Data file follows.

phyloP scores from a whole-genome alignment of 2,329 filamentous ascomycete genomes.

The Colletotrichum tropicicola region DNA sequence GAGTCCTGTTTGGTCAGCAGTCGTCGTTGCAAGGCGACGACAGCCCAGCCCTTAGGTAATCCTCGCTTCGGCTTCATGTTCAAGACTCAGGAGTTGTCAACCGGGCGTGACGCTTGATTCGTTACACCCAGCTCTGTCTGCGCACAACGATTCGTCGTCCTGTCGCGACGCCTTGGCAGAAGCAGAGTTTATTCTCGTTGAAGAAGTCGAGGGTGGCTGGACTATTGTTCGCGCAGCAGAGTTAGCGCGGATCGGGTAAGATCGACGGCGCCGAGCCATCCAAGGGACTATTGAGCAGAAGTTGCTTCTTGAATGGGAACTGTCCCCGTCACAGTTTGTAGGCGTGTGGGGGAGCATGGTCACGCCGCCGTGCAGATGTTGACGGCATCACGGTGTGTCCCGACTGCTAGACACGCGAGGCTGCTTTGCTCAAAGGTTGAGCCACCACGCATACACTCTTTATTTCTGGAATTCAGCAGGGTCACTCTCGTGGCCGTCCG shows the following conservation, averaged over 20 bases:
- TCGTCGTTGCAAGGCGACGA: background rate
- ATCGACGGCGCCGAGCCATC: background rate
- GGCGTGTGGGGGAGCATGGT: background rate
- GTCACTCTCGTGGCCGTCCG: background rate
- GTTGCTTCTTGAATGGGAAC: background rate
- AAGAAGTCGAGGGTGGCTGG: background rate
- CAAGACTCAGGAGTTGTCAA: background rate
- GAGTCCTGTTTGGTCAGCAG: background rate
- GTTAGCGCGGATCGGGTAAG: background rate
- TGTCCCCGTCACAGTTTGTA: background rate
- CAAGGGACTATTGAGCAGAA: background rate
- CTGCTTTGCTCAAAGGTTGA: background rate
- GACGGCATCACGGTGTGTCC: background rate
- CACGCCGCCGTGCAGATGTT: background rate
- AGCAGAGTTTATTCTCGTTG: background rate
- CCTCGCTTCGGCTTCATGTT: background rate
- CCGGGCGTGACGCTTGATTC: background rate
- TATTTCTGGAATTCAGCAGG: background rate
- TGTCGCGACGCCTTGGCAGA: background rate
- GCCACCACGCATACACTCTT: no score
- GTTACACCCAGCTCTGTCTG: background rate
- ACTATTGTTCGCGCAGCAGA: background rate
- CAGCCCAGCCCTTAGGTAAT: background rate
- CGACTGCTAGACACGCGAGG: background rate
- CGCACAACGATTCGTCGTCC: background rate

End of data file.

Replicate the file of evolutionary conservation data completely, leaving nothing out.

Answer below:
phyloP scores from a whole-genome alignment of 2,329 filamentous ascomycete genomes.

The Colletotrichum tropicicola region DNA sequence GAGTCCTGTTTGGTCAGCAGTCGTCGTTGCAAGGCGACGACAGCCCAGCCCTTAGGTAATCCTCGCTTCGGCTTCATGTTCAAGACTCAGGAGTTGTCAACCGGGCGTGACGCTTGATTCGTTACACCCAGCTCTGTCTGCGCACAACGATTCGTCGTCCTGTCGCGACGCCTTGGCAGAAGCAGAGTTTATTCTCGTTGAAGAAGTCGAGGGTGGCTGGACTATTGTTCGCGCAGCAGAGTTAGCGCGGATCGGGTAAGATCGACGGCGCCGAGCCATCCAAGGGACTATTGAGCAGAAGTTGCTTCTTGAATGGGAACTGTCCCCGTCACAGTTTGTAGGCGTGTGGGGGAGCATGGTCACGCCGCCGTGCAGATGTTGACGGCATCACGGTGTGTCCCGACTGCTAGACACGCGAGGCTGCTTTGCTCAAAGGTTGAGCCACCACGCATACACTCTTTATTTCTGGAATTCAGCAGGGTCACTCTCGTGGCCGTCCG shows the following conservation, averaged over 20 bases:
- TCGTCGTTGCAAGGCGACGA: background rate
- ATCGACGGCGCCGAGCCATC: background rate
- GGCGTGTGGGGGAGCATGGT: background rate
- GTCACTCTCGTGGCCGTCCG: background rate
- GTTGCTTCTTGAATGGGAAC: background rate
- AAGAAGTCGAGGGTGGCTGG: background rate
- CAAGACTCAGGAGTTGTCAA: background rate
- GAGTCCTGTTTGGTCAGCAG: background rate
- GTTAGCGCGGATCGGGTAAG: background rate
- TGTCCCCGTCACAGTTTGTA: background rate
- CAAGGGACTATTGAGCAGAA: background rate
- CTGCTTTGCTCAAAGGTTGA: background rate
- GACGGCATCACGGTGTGTCC: background rate
- CACGCCGCCGTGCAGATGTT: background rate
- AGCAGAGTTTATTCTCGTTG: background rate
- CCTCGCTTCGGCTTCATGTT: background rate
- CCGGGCGTGACGCTTGATTC: background rate
- TATTTCTGGAATTCAGCAGG: background rate
- TGTCGCGACGCCTTGGCAGA: background rate
- GCCACCACGCATACACTCTT: no score
- GTTACACCCAGCTCTGTCTG: background rate
- ACTATTGTTCGCGCAGCAGA: background rate
- CAGCCCAGCCCTTAGGTAAT: background rate
- CGACTGCTAGACACGCGAGG: background rate
- CGCACAACGATTCGTCGTCC: background rate